A judicial review could be launched by the town’s parish council aimed at stopping massive housing building north of Horsham.
North Horsham Parish Council agreed to a £30,000 budget for legal expenses as they seek legal advice on the ‘appropriateness, lawfulness and viability’ of Horsham District Council’s Local Plan on Thursday September 3.
Plans for thousands of homes north of the A264 have caused controversy since they were revealed in 2012, and the parish council has held a number of public meetings to inform residents and give them a forum to share their views.
Simon Torn, both a Horsham district and North Horsham parish councillor, explained that although the total budget was £30,000, the QC may advise that there is no case ‘in which case that will be the end of it’, costing them far less. If they are told it is worth pursuing they would take their case to a judge and he would either tell them to forget it or to proceed.
Peter Burgess, also a Horsham district councillor, said: “If he says go ahead it’s a good indication we have a case. The other thing is to get approval to get costs restricted to the maximum of £10,000.”
Ray Turner added: “Initially our commitment is not that great, but we need to have a substantial budget if there is real value for us going for a judicial review.”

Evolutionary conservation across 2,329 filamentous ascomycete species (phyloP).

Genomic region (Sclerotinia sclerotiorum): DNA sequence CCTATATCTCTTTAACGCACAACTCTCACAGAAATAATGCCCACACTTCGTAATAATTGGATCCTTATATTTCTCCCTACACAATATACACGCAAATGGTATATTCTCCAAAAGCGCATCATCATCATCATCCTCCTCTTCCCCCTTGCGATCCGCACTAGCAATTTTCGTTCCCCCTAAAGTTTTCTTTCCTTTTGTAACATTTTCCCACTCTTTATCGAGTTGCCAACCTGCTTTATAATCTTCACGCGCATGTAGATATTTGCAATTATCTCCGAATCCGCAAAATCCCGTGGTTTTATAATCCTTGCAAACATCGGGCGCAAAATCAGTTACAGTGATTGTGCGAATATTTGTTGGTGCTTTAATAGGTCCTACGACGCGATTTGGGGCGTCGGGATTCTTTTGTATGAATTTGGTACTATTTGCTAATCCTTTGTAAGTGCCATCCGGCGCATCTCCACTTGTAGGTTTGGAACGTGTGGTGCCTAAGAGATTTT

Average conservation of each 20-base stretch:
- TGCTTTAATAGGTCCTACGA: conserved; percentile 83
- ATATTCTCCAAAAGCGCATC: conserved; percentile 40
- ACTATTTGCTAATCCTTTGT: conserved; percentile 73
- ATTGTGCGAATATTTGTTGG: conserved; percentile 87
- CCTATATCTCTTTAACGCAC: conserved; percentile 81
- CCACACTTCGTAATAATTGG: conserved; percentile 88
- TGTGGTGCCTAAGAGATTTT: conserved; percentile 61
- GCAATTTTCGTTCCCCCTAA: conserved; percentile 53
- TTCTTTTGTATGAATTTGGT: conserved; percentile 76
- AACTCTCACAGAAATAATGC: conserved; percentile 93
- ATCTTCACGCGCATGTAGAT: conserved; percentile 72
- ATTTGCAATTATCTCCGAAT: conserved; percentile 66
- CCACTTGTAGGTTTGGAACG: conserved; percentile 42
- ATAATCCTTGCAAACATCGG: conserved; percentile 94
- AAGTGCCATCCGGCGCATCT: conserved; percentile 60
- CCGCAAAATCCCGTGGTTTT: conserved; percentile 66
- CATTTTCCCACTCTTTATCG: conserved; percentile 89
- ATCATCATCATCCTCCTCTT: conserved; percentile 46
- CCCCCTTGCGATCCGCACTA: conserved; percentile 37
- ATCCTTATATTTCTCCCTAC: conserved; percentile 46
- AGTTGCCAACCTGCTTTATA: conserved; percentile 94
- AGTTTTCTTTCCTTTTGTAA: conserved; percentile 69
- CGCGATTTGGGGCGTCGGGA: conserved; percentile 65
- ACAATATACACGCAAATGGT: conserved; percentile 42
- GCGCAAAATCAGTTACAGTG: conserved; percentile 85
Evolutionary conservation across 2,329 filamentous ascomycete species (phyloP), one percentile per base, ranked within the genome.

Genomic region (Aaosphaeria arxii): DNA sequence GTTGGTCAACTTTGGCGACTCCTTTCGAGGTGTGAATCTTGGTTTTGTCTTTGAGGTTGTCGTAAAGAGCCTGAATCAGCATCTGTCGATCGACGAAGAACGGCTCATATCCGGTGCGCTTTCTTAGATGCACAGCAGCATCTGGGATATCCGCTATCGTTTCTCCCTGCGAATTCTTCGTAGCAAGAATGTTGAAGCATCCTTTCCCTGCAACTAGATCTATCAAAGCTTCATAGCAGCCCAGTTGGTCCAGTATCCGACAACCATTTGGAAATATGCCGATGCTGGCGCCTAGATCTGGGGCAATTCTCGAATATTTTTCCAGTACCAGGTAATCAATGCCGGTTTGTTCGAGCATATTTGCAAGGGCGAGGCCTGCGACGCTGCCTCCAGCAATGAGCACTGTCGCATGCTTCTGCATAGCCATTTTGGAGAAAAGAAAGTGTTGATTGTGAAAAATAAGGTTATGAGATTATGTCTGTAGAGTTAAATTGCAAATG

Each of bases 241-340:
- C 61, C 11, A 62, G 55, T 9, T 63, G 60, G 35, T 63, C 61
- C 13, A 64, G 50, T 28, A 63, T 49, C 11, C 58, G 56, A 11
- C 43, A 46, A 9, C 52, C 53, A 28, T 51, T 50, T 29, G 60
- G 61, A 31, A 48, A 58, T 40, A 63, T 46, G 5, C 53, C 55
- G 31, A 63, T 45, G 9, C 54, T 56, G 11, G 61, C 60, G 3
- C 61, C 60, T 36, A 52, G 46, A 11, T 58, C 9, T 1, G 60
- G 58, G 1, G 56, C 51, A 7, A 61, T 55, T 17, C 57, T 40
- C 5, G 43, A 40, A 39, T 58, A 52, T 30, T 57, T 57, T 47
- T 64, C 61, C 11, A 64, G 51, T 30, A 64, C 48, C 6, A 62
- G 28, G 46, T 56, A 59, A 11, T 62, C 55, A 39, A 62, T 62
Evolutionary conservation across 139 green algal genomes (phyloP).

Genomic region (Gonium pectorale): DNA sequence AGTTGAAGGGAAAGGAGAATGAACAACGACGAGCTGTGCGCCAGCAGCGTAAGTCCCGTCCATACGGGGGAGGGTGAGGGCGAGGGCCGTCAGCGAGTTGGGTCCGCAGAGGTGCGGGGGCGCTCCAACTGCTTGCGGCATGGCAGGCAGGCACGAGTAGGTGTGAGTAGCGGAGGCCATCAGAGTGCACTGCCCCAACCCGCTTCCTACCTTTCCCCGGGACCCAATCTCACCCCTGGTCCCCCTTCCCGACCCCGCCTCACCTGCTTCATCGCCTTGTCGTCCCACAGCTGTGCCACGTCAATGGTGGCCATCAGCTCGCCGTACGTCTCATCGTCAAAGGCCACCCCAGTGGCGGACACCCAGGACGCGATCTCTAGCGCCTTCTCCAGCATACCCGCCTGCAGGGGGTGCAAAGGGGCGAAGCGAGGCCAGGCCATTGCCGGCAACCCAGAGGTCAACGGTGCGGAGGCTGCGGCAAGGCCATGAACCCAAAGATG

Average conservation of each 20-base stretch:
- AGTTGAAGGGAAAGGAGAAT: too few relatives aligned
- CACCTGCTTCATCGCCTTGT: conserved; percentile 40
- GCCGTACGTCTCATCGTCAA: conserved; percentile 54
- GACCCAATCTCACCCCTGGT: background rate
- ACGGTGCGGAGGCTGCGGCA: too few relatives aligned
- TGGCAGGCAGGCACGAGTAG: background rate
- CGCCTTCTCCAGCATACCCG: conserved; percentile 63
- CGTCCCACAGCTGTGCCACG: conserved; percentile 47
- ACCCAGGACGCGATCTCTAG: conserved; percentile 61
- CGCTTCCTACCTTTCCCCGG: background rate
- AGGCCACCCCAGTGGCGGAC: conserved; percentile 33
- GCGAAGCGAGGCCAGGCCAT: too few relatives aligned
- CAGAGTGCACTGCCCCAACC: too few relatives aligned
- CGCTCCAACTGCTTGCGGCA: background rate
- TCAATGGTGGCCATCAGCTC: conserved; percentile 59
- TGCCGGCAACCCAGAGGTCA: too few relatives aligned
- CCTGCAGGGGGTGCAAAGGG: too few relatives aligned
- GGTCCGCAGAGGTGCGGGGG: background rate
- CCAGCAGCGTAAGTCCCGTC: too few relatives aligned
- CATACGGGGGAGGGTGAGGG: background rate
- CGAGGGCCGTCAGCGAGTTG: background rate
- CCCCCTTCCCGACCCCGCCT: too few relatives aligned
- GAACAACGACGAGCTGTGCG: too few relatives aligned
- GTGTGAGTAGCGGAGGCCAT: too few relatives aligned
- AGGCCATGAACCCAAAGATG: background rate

Tony Rickett, expressed initial concern that costs could rise, and that the discussion was becoming political.
He said: “This is not our money at the end of the day, it’s residents’ money and we have to be seen to be spending it wisely. If we spend £60/70,000 need I say more?”
Karen Burgess pointed out that around 3,500 people had signed a petition opposing development at North Horsham, while Nik Butler felt they were the ‘backstop in the conversation in providing the community with a voice’.
If they only spent a small amount of the £30,000 and did not progress with a judicial review, Mr Butler argued that they should look at alternative uses for the money to make the area ‘more pleasant’.
Mr Torn explained that since NHPC’s local plan committee recommended the sum of £30,000 their barrister had changed chambers, meaning that the upper end cost may be closer to £40,000, but other parish councils might want to contribute or individuals may also wish to do so.
Mr Burgess added: “I’m concerned with whatever happens there is going to be so large, it was 2,500, it’s now 2,750, 4,500 was the original and that is still there, and I’ve heard 6,000 from people. The whole of Horsham will freeze.”
Roger Wilton, chairman of the parish council, said: “We are trying to represent out constituents in the best way we can.”
HDC’s planning framework for 650 homes a year up to 2031, which included North Horsham and West of Southwater as strategic sites, was approved for consultation in April 2014.
It was then scrutinised by a planning inspector during nine days of examination hearings in November. An initial report was released just before Christmas telling the council to up its housing target to at least 750 homes a year.
Examination then resumed in July, but not before a notice of motion aiming to delete the North Horsham scheme was put forward by members of the council’s Tory group and then defeated.
The inspector then sent a letter to HDC setting the target to at least 800 homes a year. He has yet to publish his final report.
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